Rotary District 9211 Governor, Francis Xavier Sentamu, is taking on a challenge to summit Mount Kilimanjaro, the highest mountain in Africa, in an effort to raise awareness as well as mobilize funds towards eradication of Polio.
The hiking challenge is in line with Rotary’s commitment to end Polio world over. It is also part of the events to commemorate World Polio Day.
Rotary has been at the forefront in the polio eradication campaign worldwide for more than 30 years.
“Our goal of ridding the world of this disease is closer than ever. Over the years, we have reduced polio cases by 99.9% worldwide,” District Governor (DG) Sentamu said in a statement.
“If you can’t join me, at least donate money to Rotary specifically for polio and maternal and child health causes”.
DG Sentamu will reach Gilmans Point (5700m) around sunrise and continue on to Uhuru Peak (5896m), the highest point of Mt Kilimanjaro on Thursday October 24 to mark the World Polio Day.
The Mt Kilimanjaro climb started Monday at Marangu Gate (1600m) through rainforest to Mandara Hut (2715m).
On the hike, Sentamu will be accompanied by Rotarians and friends. The Rotary District 9211 comprises of Uganda and Tanzania.
Everyday, 15 women die in Uganda from pregnancy and childbirth related causes while 94 babies are stillborn and 81 babies die according to Save the Children.
“This means that by the time DG Sentamu reaches the Mt Kirimanjaro summit, over 80 women, 700 babies would have died,” Rotary District 9211 said in a statement.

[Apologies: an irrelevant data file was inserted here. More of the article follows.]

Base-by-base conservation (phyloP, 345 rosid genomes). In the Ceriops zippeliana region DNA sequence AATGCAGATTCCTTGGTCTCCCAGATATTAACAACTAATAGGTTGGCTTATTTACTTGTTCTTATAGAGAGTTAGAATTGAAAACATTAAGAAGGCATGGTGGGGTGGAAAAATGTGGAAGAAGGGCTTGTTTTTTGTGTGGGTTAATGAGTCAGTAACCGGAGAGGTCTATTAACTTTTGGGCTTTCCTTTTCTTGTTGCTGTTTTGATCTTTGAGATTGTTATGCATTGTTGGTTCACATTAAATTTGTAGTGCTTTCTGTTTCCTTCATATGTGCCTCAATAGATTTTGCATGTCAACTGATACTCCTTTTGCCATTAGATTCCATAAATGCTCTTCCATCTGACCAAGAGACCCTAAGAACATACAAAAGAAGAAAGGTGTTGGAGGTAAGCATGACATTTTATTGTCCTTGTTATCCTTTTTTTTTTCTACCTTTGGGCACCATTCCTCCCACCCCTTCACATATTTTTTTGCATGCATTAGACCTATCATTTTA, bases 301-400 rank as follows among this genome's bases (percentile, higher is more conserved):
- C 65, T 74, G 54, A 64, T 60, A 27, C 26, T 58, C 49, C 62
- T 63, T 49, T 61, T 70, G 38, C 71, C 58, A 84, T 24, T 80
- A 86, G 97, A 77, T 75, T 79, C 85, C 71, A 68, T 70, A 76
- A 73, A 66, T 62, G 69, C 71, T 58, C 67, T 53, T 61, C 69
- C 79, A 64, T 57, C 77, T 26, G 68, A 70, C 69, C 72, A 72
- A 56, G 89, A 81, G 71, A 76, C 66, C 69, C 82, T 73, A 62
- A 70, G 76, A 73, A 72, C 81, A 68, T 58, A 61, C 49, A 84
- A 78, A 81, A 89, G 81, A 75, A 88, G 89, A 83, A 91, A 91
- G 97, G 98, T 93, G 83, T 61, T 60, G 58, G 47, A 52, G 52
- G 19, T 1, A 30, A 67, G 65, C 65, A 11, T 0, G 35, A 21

“This situation can be changed with Rotary’s intervention. Maternal and child health is DG Sentamu’s major focus for this year of service”.
DG Sentamu said: “Our goal of ridding the world of this disease is closer than ever. Over the years, we have reduced polio cases by 99.9% worldwide”.
“I am climbing Mt Kilimanjaro to raise awareness and money for eradication of polio. If you can’t join me, at least donate money to Rotary specifically for polio and maternal and child health causes,” DG Sentamu said.
He added that as a result of Rotary’s efforts in partnerships with others, Polio remains endemic only in Afghanistan and Pakistan.
In Africa, the last poliovirus type 3 case was registered in November 2012 in Nigeria.
“However, it is crucial to continue working to keep other countries including Uganda polio-free. If all eradication efforts stopped today, within 10 years, polio could paralyze as many as 200,000 children each year,” DG Sentamu explained.
Polio spreads from person to person, typically through contaminated water.
“We, therefore, not only need to vaccinate, we need an environment through which communities can access safe and clean water,” he further said.
In Uganda, Rotarians will commemorate the World Polio Day at an event hosted by the Rotary Club of Muyenga Tankhill at Hotel International in Muyenga starting at 7pm.
“I am inviting all Rotarians and well wishers to attend this very important event to deliberate ways through which we can continue ensuring that no child suffers from polio ever again,” he said.
In Tanzania, besides the climb to Mt Kilimanjaro, Rotarians will participate in the End Polio Charity Walk to raise money for polio eradication campaigns.
The walk will take place on Saturday October 26, 2019 at Mikocheni Secondary School in Dar es Salam. The walk is organised by the Rotary Club of Dar es Salam.
“This is not just walk, it is walk to polio-free world,” DG Sentamu said.
DG Sentamu also encouraged parents and guardians to take their children for immunization in the ongoing national campaign for rubella-measles and polio.
The World Polio Day event for Rotarians will conclude with a run organised in conjunction with the Kampala Hash House Harriers to be held on Monday October 28, 2019 at Legends in Lugogo starting at 5.30pm.